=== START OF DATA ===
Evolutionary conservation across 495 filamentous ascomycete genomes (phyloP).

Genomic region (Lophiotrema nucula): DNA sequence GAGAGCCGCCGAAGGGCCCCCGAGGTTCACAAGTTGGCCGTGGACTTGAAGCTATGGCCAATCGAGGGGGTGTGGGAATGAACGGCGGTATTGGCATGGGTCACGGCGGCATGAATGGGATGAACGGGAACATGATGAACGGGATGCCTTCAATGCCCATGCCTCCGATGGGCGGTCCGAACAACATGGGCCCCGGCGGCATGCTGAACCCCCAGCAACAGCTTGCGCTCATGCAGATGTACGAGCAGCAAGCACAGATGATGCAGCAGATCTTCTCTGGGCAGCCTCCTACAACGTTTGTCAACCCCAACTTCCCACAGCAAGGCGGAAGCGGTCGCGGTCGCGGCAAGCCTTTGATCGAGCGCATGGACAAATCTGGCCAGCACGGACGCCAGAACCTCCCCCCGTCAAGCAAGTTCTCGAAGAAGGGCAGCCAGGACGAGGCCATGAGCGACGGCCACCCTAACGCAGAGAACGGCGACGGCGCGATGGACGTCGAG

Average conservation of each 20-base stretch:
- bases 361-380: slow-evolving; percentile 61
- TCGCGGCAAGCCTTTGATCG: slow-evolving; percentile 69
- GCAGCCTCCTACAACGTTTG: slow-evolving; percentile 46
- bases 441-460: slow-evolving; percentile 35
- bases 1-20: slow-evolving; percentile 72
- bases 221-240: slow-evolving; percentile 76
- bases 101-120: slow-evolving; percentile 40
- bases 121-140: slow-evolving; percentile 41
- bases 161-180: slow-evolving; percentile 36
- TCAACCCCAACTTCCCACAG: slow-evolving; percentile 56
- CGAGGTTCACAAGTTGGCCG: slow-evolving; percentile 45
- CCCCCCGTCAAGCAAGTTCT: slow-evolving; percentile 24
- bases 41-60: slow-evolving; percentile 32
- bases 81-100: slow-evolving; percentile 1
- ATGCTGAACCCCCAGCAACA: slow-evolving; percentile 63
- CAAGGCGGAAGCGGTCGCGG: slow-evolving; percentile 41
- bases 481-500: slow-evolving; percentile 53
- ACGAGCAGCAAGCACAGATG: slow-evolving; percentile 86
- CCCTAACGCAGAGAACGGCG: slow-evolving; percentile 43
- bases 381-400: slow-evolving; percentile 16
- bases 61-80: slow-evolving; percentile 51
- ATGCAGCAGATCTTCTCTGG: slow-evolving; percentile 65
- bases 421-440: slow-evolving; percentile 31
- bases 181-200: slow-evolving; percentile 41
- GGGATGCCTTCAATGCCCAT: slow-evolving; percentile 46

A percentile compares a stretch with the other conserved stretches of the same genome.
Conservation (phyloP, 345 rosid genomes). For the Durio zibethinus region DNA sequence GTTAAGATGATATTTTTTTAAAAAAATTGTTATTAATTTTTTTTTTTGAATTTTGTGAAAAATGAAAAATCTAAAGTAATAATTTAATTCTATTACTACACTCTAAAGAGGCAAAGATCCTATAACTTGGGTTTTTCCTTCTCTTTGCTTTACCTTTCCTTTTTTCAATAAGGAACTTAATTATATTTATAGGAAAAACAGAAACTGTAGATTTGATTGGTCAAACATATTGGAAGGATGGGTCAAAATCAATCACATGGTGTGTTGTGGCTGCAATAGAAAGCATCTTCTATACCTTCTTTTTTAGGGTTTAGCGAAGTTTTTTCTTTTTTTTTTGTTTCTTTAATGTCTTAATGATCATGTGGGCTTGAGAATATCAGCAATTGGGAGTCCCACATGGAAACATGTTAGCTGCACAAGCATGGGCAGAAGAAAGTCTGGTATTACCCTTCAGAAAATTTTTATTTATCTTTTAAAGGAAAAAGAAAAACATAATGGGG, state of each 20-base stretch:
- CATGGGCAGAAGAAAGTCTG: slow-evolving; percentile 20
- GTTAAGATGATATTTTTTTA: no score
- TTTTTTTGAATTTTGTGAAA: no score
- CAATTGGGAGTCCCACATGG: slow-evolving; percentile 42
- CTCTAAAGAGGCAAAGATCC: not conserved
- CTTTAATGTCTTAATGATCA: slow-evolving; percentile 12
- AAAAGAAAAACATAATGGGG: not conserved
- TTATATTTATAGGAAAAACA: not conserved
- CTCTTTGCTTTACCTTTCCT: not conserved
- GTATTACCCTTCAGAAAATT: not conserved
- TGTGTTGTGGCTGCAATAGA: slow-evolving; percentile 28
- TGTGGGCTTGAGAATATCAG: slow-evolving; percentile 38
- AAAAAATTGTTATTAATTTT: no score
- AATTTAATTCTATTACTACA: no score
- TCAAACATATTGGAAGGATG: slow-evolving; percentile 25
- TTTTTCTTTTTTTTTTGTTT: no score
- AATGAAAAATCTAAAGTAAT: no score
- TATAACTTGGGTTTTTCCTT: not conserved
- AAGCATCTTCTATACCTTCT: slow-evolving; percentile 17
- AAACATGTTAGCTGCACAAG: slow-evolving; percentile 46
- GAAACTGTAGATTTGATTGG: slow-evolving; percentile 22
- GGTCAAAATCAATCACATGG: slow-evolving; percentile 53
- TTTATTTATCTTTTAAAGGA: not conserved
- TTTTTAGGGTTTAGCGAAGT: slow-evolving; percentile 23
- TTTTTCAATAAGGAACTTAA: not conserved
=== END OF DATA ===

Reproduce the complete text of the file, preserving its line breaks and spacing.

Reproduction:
Evolutionary conservation across 495 filamentous ascomycete genomes (phyloP).

Genomic region (Lophiotrema nucula): DNA sequence GAGAGCCGCCGAAGGGCCCCCGAGGTTCACAAGTTGGCCGTGGACTTGAAGCTATGGCCAATCGAGGGGGTGTGGGAATGAACGGCGGTATTGGCATGGGTCACGGCGGCATGAATGGGATGAACGGGAACATGATGAACGGGATGCCTTCAATGCCCATGCCTCCGATGGGCGGTCCGAACAACATGGGCCCCGGCGGCATGCTGAACCCCCAGCAACAGCTTGCGCTCATGCAGATGTACGAGCAGCAAGCACAGATGATGCAGCAGATCTTCTCTGGGCAGCCTCCTACAACGTTTGTCAACCCCAACTTCCCACAGCAAGGCGGAAGCGGTCGCGGTCGCGGCAAGCCTTTGATCGAGCGCATGGACAAATCTGGCCAGCACGGACGCCAGAACCTCCCCCCGTCAAGCAAGTTCTCGAAGAAGGGCAGCCAGGACGAGGCCATGAGCGACGGCCACCCTAACGCAGAGAACGGCGACGGCGCGATGGACGTCGAG

Average conservation of each 20-base stretch:
- bases 361-380: slow-evolving; percentile 61
- TCGCGGCAAGCCTTTGATCG: slow-evolving; percentile 69
- GCAGCCTCCTACAACGTTTG: slow-evolving; percentile 46
- bases 441-460: slow-evolving; percentile 35
- bases 1-20: slow-evolving; percentile 72
- bases 221-240: slow-evolving; percentile 76
- bases 101-120: slow-evolving; percentile 40
- bases 121-140: slow-evolving; percentile 41
- bases 161-180: slow-evolving; percentile 36
- TCAACCCCAACTTCCCACAG: slow-evolving; percentile 56
- CGAGGTTCACAAGTTGGCCG: slow-evolving; percentile 45
- CCCCCCGTCAAGCAAGTTCT: slow-evolving; percentile 24
- bases 41-60: slow-evolving; percentile 32
- bases 81-100: slow-evolving; percentile 1
- ATGCTGAACCCCCAGCAACA: slow-evolving; percentile 63
- CAAGGCGGAAGCGGTCGCGG: slow-evolving; percentile 41
- bases 481-500: slow-evolving; percentile 53
- ACGAGCAGCAAGCACAGATG: slow-evolving; percentile 86
- CCCTAACGCAGAGAACGGCG: slow-evolving; percentile 43
- bases 381-400: slow-evolving; percentile 16
- bases 61-80: slow-evolving; percentile 51
- ATGCAGCAGATCTTCTCTGG: slow-evolving; percentile 65
- bases 421-440: slow-evolving; percentile 31
- bases 181-200: slow-evolving; percentile 41
- GGGATGCCTTCAATGCCCAT: slow-evolving; percentile 46

A percentile compares a stretch with the other conserved stretches of the same genome.
Conservation (phyloP, 345 rosid genomes). For the Durio zibethinus region DNA sequence GTTAAGATGATATTTTTTTAAAAAAATTGTTATTAATTTTTTTTTTTGAATTTTGTGAAAAATGAAAAATCTAAAGTAATAATTTAATTCTATTACTACACTCTAAAGAGGCAAAGATCCTATAACTTGGGTTTTTCCTTCTCTTTGCTTTACCTTTCCTTTTTTCAATAAGGAACTTAATTATATTTATAGGAAAAACAGAAACTGTAGATTTGATTGGTCAAACATATTGGAAGGATGGGTCAAAATCAATCACATGGTGTGTTGTGGCTGCAATAGAAAGCATCTTCTATACCTTCTTTTTTAGGGTTTAGCGAAGTTTTTTCTTTTTTTTTTGTTTCTTTAATGTCTTAATGATCATGTGGGCTTGAGAATATCAGCAATTGGGAGTCCCACATGGAAACATGTTAGCTGCACAAGCATGGGCAGAAGAAAGTCTGGTATTACCCTTCAGAAAATTTTTATTTATCTTTTAAAGGAAAAAGAAAAACATAATGGGG, state of each 20-base stretch:
- CATGGGCAGAAGAAAGTCTG: slow-evolving; percentile 20
- GTTAAGATGATATTTTTTTA: no score
- TTTTTTTGAATTTTGTGAAA: no score
- CAATTGGGAGTCCCACATGG: slow-evolving; percentile 42
- CTCTAAAGAGGCAAAGATCC: not conserved
- CTTTAATGTCTTAATGATCA: slow-evolving; percentile 12
- AAAAGAAAAACATAATGGGG: not conserved
- TTATATTTATAGGAAAAACA: not conserved
- CTCTTTGCTTTACCTTTCCT: not conserved
- GTATTACCCTTCAGAAAATT: not conserved
- TGTGTTGTGGCTGCAATAGA: slow-evolving; percentile 28
- TGTGGGCTTGAGAATATCAG: slow-evolving; percentile 38
- AAAAAATTGTTATTAATTTT: no score
- AATTTAATTCTATTACTACA: no score
- TCAAACATATTGGAAGGATG: slow-evolving; percentile 25
- TTTTTCTTTTTTTTTTGTTT: no score
- AATGAAAAATCTAAAGTAAT: no score
- TATAACTTGGGTTTTTCCTT: not conserved
- AAGCATCTTCTATACCTTCT: slow-evolving; percentile 17
- AAACATGTTAGCTGCACAAG: slow-evolving; percentile 46
- GAAACTGTAGATTTGATTGG: slow-evolving; percentile 22
- GGTCAAAATCAATCACATGG: slow-evolving; percentile 53
- TTTATTTATCTTTTAAAGGA: not conserved
- TTTTTAGGGTTTAGCGAAGT: slow-evolving; percentile 23
- TTTTTCAATAAGGAACTTAA: not conserved